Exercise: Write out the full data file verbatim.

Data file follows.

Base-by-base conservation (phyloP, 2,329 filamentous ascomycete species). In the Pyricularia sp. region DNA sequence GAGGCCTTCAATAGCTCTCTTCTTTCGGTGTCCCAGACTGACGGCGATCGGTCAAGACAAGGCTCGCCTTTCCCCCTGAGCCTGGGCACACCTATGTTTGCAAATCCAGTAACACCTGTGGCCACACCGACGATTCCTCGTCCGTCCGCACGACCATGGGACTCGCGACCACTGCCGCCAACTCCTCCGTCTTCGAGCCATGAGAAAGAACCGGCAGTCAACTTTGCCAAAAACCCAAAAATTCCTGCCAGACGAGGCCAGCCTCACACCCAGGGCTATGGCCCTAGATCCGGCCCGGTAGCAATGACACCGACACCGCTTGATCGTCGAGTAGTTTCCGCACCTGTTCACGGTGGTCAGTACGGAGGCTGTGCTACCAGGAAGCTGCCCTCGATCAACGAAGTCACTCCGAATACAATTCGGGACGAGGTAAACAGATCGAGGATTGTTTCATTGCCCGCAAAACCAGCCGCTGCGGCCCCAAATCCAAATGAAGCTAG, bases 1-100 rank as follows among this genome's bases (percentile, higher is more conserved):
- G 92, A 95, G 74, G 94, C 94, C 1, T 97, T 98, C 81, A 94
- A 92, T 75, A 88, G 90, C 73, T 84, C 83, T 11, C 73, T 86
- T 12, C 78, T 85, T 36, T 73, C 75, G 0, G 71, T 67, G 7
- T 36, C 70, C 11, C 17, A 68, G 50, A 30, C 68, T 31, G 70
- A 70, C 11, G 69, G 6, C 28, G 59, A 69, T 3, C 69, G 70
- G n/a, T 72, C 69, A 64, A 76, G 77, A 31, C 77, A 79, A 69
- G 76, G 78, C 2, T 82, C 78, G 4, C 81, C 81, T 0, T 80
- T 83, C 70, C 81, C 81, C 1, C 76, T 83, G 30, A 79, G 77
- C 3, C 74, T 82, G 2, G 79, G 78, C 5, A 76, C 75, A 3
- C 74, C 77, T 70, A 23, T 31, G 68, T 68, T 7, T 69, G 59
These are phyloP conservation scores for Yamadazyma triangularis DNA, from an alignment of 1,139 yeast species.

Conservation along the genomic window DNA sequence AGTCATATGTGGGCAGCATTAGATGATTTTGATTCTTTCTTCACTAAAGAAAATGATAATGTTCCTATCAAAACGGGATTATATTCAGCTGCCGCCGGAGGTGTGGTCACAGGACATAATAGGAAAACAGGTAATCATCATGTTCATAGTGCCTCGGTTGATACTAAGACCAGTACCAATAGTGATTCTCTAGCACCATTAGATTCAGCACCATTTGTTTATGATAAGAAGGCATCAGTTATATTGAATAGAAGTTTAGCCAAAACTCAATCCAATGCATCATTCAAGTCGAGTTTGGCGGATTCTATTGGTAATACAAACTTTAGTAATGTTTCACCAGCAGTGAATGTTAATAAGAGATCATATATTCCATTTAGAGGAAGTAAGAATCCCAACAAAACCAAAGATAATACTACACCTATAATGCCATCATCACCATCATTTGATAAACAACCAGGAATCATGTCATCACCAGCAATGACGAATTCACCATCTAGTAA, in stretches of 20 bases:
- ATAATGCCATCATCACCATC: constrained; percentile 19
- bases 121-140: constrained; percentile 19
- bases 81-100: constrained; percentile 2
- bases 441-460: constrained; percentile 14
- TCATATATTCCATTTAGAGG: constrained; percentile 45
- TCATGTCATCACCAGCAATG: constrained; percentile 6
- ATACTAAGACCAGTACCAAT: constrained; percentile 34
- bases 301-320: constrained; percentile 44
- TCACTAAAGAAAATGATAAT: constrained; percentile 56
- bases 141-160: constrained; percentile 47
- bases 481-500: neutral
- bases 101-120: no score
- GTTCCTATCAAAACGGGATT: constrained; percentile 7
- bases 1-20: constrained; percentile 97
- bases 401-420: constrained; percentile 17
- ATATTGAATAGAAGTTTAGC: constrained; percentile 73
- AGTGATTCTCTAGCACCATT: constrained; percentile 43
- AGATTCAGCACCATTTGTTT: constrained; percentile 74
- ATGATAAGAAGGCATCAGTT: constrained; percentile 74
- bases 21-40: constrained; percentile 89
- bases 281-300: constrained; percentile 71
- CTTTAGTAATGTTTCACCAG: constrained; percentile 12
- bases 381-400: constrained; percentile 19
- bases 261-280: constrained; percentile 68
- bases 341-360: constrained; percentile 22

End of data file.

Base-by-base conservation (phyloP, 2,329 filamentous ascomycete species). In the Pyricularia sp. region DNA sequence GAGGCCTTCAATAGCTCTCTTCTTTCGGTGTCCCAGACTGACGGCGATCGGTCAAGACAAGGCTCGCCTTTCCCCCTGAGCCTGGGCACACCTATGTTTGCAAATCCAGTAACACCTGTGGCCACACCGACGATTCCTCGTCCGTCCGCACGACCATGGGACTCGCGACCACTGCCGCCAACTCCTCCGTCTTCGAGCCATGAGAAAGAACCGGCAGTCAACTTTGCCAAAAACCCAAAAATTCCTGCCAGACGAGGCCAGCCTCACACCCAGGGCTATGGCCCTAGATCCGGCCCGGTAGCAATGACACCGACACCGCTTGATCGTCGAGTAGTTTCCGCACCTGTTCACGGTGGTCAGTACGGAGGCTGTGCTACCAGGAAGCTGCCCTCGATCAACGAAGTCACTCCGAATACAATTCGGGACGAGGTAAACAGATCGAGGATTGTTTCATTGCCCGCAAAACCAGCCGCTGCGGCCCCAAATCCAAATGAAGCTAG, bases 1-100 rank as follows among this genome's bases (percentile, higher is more conserved):
- G 92, A 95, G 74, G 94, C 94, C 1, T 97, T 98, C 81, A 94
- A 92, T 75, A 88, G 90, C 73, T 84, C 83, T 11, C 73, T 86
- T 12, C 78, T 85, T 36, T 73, C 75, G 0, G 71, T 67, G 7
- T 36, C 70, C 11, C 17, A 68, G 50, A 30, C 68, T 31, G 70
- A 70, C 11, G 69, G 6, C 28, G 59, A 69, T 3, C 69, G 70
- G n/a, T 72, C 69, A 64, A 76, G 77, A 31, C 77, A 79, A 69
- G 76, G 78, C 2, T 82, C 78, G 4, C 81, C 81, T 0, T 80
- T 83, C 70, C 81, C 81, C 1, C 76, T 83, G 30, A 79, G 77
- C 3, C 74, T 82, G 2, G 79, G 78, C 5, A 76, C 75, A 3
- C 74, C 77, T 70, A 23, T 31, G 68, T 68, T 7, T 69, G 59
These are phyloP conservation scores for Yamadazyma triangularis DNA, from an alignment of 1,139 yeast species.

Conservation along the genomic window DNA sequence AGTCATATGTGGGCAGCATTAGATGATTTTGATTCTTTCTTCACTAAAGAAAATGATAATGTTCCTATCAAAACGGGATTATATTCAGCTGCCGCCGGAGGTGTGGTCACAGGACATAATAGGAAAACAGGTAATCATCATGTTCATAGTGCCTCGGTTGATACTAAGACCAGTACCAATAGTGATTCTCTAGCACCATTAGATTCAGCACCATTTGTTTATGATAAGAAGGCATCAGTTATATTGAATAGAAGTTTAGCCAAAACTCAATCCAATGCATCATTCAAGTCGAGTTTGGCGGATTCTATTGGTAATACAAACTTTAGTAATGTTTCACCAGCAGTGAATGTTAATAAGAGATCATATATTCCATTTAGAGGAAGTAAGAATCCCAACAAAACCAAAGATAATACTACACCTATAATGCCATCATCACCATCATTTGATAAACAACCAGGAATCATGTCATCACCAGCAATGACGAATTCACCATCTAGTAA, in stretches of 20 bases:
- ATAATGCCATCATCACCATC: constrained; percentile 19
- bases 121-140: constrained; percentile 19
- bases 81-100: constrained; percentile 2
- bases 441-460: constrained; percentile 14
- TCATATATTCCATTTAGAGG: constrained; percentile 45
- TCATGTCATCACCAGCAATG: constrained; percentile 6
- ATACTAAGACCAGTACCAAT: constrained; percentile 34
- bases 301-320: constrained; percentile 44
- TCACTAAAGAAAATGATAAT: constrained; percentile 56
- bases 141-160: constrained; percentile 47
- bases 481-500: neutral
- bases 101-120: no score
- GTTCCTATCAAAACGGGATT: constrained; percentile 7
- bases 1-20: constrained; percentile 97
- bases 401-420: constrained; percentile 17
- ATATTGAATAGAAGTTTAGC: constrained; percentile 73
- AGTGATTCTCTAGCACCATT: constrained; percentile 43
- AGATTCAGCACCATTTGTTT: constrained; percentile 74
- ATGATAAGAAGGCATCAGTT: constrained; percentile 74
- bases 21-40: constrained; percentile 89
- bases 281-300: constrained; percentile 71
- CTTTAGTAATGTTTCACCAG: constrained; percentile 12
- bases 381-400: constrained; percentile 19
- bases 261-280: constrained; percentile 68
- bases 341-360: constrained; percentile 22